If we view India Bhutan Friendship - through the prism of simplicity – the perspective of fundamental human values, Indo-Bhutan friendship began as a bond between two men – two leaders – and that our best future lies in an unaltering bond between our two peoples.

Finally, let me say something about the role Values play in my life as an individual – and as someone called upon to assume a position of leadership.

As a young person, I thought a great deal about the future awaiting me. I thought about the question of how good Kings and great leaders come about – what factors bring them into being. We see that world history speaks of leaders with great foresight and vision – leaders for troubled times – leaders for young nations and ancient empires. Leaders in different fields. All kinds of leaders – religious, economic, political.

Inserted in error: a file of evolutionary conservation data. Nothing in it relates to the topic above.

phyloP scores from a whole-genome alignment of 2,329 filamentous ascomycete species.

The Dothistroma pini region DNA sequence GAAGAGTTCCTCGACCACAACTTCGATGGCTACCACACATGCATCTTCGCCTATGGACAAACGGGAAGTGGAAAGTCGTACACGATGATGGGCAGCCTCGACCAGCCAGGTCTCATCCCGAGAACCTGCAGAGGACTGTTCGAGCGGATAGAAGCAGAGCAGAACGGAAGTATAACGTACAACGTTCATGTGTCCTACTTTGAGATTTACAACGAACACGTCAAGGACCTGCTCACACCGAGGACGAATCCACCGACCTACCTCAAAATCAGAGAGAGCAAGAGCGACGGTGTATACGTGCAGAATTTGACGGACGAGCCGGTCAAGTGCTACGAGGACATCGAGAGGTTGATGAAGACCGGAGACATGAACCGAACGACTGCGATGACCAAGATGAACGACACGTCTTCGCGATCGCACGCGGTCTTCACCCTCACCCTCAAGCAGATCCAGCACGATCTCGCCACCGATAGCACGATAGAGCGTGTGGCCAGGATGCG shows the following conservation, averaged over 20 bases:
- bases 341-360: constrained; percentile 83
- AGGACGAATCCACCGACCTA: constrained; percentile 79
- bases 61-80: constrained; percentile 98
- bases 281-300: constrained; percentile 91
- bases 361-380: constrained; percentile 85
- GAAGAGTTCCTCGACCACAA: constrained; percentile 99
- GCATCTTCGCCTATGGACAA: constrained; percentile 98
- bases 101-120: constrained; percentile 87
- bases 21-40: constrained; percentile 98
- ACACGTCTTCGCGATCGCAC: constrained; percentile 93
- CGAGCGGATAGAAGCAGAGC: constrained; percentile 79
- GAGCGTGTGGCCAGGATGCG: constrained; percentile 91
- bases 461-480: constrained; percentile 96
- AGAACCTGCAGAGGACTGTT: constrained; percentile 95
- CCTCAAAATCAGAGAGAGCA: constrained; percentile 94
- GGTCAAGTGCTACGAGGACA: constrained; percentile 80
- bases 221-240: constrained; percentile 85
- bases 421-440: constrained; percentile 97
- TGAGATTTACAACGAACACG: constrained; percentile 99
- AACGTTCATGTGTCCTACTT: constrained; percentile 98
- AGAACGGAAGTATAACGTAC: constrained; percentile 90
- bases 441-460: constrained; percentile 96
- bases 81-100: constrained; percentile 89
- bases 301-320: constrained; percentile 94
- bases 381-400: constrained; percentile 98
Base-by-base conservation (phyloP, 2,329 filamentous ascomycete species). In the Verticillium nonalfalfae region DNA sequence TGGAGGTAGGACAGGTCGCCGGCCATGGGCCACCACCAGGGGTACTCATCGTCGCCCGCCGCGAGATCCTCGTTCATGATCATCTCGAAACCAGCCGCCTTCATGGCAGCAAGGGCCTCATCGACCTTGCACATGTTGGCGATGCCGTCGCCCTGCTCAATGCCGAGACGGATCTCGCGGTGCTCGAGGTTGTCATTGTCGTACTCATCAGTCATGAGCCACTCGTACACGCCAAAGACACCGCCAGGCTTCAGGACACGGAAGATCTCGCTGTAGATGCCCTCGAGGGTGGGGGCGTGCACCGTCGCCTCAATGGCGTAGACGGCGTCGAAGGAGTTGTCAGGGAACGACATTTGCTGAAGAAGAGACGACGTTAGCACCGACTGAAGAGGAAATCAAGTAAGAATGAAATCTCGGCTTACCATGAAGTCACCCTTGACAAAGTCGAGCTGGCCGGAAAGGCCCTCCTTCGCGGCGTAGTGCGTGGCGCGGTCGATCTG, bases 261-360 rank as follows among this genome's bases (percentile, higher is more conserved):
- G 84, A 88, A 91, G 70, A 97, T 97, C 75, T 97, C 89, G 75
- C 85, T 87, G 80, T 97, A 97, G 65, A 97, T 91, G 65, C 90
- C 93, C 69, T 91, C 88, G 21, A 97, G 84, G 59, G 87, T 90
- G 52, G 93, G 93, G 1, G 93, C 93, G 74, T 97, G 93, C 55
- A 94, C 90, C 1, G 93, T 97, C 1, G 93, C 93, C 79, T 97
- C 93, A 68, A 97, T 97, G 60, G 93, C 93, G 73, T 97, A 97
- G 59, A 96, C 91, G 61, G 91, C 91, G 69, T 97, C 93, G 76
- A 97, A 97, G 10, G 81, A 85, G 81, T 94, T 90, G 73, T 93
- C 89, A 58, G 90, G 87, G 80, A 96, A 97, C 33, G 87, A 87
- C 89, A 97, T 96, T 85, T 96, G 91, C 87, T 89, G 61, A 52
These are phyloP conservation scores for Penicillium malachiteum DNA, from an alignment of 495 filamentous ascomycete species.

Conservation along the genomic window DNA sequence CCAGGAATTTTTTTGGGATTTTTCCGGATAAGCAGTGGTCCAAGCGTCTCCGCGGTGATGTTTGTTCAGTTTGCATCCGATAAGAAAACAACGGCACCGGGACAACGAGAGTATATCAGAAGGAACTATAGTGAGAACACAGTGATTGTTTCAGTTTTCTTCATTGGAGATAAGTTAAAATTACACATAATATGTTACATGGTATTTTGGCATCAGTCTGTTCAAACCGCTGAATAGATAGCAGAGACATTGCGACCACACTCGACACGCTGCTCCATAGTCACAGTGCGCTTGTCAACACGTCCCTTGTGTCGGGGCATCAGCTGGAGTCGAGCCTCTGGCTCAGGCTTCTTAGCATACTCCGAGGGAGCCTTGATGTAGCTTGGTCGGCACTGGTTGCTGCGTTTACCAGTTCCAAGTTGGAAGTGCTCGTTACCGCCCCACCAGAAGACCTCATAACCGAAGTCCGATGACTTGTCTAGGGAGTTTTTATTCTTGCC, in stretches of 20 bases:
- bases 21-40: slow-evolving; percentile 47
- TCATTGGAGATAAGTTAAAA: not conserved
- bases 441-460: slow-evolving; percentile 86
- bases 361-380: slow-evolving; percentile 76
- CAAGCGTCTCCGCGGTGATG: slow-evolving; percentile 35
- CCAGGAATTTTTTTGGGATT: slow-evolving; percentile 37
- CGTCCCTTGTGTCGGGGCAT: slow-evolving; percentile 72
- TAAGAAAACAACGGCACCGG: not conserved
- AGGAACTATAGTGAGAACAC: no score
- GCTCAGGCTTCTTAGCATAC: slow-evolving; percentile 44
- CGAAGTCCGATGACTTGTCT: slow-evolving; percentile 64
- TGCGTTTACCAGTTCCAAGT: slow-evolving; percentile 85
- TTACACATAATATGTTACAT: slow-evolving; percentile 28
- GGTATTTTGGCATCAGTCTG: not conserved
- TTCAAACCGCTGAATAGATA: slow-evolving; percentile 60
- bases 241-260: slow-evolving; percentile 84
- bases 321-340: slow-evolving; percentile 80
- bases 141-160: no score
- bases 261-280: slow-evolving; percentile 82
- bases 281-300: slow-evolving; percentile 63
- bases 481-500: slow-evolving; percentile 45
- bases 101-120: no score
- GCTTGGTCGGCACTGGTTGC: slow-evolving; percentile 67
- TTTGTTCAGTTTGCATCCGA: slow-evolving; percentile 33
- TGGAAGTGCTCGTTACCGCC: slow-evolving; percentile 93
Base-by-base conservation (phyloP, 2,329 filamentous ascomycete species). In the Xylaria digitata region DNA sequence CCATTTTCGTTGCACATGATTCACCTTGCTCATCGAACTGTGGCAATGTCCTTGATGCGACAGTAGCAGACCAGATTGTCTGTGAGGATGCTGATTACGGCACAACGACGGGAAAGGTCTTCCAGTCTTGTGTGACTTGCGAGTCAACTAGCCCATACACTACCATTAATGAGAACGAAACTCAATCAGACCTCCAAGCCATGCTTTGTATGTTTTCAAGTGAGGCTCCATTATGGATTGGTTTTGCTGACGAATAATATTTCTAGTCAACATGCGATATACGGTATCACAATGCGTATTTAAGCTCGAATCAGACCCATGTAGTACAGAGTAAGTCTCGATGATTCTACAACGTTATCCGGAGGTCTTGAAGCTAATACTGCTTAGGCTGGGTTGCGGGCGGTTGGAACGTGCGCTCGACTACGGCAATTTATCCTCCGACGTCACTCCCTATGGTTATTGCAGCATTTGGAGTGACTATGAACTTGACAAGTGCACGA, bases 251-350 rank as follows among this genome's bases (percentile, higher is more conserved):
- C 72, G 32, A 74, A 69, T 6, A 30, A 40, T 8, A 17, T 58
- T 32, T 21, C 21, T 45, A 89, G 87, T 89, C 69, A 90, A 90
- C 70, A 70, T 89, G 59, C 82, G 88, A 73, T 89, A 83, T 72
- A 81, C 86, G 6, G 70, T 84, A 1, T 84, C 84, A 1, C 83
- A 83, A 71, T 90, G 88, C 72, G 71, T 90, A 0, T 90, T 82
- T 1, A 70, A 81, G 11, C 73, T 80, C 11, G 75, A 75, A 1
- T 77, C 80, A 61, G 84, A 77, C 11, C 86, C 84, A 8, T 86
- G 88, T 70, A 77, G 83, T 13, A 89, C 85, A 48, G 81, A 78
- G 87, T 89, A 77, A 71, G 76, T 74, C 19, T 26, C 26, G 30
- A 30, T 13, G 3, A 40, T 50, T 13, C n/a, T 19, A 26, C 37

After many years of observing my father, working with government, touring the country, living in the villages and meeting the people , I learned that you don’t just become a leader for a prescribed and planned situation – you have to offer leadership whatever the circumstances. Now, having assumed the duties of Kingship of this small Himalayan nation in the midst of a globalizing world that changes in an instant, it is even more clear that there is no way to foresee the circumstances and plan for leadership in such a world.

So my guiding principle has been born and nurtured on the simple instinct that in order to do the job I have been given as best as I can – first and foremost, I must strive to be a good human being. So while the wider vision is crucial to me – it is more important for me as a King whose aspirations are lodged within those of my country and people – to be able to crystallize that vision – to fulfill the ultimate aspirations of the people – in the form of simple daily acts carried out from moment to moment.